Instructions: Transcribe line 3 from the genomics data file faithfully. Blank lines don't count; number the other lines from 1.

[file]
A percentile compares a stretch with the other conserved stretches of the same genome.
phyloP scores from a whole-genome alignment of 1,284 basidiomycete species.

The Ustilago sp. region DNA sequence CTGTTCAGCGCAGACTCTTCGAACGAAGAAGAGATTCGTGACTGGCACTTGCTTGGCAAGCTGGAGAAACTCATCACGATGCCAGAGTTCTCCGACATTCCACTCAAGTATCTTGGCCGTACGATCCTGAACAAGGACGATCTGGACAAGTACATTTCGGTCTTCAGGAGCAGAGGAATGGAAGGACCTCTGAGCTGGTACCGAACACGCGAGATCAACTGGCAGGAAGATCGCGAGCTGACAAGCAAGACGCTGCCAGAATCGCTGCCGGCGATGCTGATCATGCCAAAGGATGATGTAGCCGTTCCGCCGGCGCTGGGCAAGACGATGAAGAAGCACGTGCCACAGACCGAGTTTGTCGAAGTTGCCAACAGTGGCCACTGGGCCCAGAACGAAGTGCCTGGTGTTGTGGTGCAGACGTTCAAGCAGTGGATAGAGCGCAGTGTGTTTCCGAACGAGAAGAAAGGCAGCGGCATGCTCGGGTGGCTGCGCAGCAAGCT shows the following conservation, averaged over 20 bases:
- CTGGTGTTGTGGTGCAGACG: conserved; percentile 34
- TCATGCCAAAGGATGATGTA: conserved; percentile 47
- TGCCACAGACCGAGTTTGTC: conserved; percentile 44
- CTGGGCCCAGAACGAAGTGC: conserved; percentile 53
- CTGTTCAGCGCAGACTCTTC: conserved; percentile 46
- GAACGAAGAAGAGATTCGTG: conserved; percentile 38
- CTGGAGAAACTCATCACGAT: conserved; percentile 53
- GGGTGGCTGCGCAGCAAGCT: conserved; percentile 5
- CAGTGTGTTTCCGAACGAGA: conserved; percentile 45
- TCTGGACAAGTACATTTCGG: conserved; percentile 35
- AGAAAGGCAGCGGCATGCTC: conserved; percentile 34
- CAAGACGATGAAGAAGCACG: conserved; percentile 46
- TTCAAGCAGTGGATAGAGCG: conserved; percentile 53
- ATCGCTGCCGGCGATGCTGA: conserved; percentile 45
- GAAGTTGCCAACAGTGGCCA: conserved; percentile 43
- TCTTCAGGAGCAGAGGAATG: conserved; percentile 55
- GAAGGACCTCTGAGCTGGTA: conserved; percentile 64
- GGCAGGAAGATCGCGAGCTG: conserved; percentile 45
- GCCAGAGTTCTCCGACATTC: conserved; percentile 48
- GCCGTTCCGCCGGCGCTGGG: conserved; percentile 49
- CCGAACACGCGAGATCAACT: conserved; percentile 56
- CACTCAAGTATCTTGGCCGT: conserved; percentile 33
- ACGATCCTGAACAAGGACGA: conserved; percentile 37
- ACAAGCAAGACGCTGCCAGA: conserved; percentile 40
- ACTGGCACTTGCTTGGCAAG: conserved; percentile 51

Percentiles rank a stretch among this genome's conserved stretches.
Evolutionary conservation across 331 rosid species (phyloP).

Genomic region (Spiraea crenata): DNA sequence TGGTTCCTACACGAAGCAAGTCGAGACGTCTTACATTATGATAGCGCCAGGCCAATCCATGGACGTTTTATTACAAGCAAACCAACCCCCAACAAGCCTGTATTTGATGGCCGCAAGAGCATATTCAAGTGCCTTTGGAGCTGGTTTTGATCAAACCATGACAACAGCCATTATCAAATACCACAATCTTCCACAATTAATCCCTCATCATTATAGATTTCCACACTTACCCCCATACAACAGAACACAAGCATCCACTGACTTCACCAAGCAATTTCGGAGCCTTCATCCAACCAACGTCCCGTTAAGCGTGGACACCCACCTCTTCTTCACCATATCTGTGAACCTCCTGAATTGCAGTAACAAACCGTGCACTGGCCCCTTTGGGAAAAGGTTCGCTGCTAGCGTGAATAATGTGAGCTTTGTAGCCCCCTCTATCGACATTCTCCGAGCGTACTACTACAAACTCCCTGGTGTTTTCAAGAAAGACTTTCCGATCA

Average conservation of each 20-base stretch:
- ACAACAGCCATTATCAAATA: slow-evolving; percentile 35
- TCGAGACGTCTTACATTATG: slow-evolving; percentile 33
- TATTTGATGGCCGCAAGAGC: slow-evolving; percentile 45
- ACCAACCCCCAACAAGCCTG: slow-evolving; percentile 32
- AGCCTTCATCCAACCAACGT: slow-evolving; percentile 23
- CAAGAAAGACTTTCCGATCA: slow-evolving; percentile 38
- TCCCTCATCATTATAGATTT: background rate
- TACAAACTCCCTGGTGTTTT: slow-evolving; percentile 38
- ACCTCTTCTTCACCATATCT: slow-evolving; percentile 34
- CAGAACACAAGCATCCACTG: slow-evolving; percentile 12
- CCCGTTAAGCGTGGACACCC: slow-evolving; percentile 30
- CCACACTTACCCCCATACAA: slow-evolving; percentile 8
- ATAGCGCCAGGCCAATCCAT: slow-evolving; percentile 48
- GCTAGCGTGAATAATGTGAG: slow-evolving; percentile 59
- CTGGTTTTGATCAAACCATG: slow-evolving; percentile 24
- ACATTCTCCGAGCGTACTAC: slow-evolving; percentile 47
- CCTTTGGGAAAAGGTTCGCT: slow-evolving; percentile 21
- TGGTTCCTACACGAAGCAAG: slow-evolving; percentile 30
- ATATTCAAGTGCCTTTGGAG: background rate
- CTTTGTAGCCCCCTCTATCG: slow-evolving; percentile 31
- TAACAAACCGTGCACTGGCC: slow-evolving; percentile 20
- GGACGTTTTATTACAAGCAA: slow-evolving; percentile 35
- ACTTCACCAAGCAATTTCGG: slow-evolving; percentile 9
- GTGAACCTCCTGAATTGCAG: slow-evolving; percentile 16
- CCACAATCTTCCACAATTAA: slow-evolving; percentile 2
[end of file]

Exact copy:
The Ustilago sp. region DNA sequence CTGTTCAGCGCAGACTCTTCGAACGAAGAAGAGATTCGTGACTGGCACTTGCTTGGCAAGCTGGAGAAACTCATCACGATGCCAGAGTTCTCCGACATTCCACTCAAGTATCTTGGCCGTACGATCCTGAACAAGGACGATCTGGACAAGTACATTTCGGTCTTCAGGAGCAGAGGAATGGAAGGACCTCTGAGCTGGTACCGAACACGCGAGATCAACTGGCAGGAAGATCGCGAGCTGACAAGCAAGACGCTGCCAGAATCGCTGCCGGCGATGCTGATCATGCCAAAGGATGATGTAGCCGTTCCGCCGGCGCTGGGCAAGACGATGAAGAAGCACGTGCCACAGACCGAGTTTGTCGAAGTTGCCAACAGTGGCCACTGGGCCCAGAACGAAGTGCCTGGTGTTGTGGTGCAGACGTTCAAGCAGTGGATAGAGCGCAGTGTGTTTCCGAACGAGAAGAAAGGCAGCGGCATGCTCGGGTGGCTGCGCAGCAAGCT shows the following conservation, averaged over 20 bases: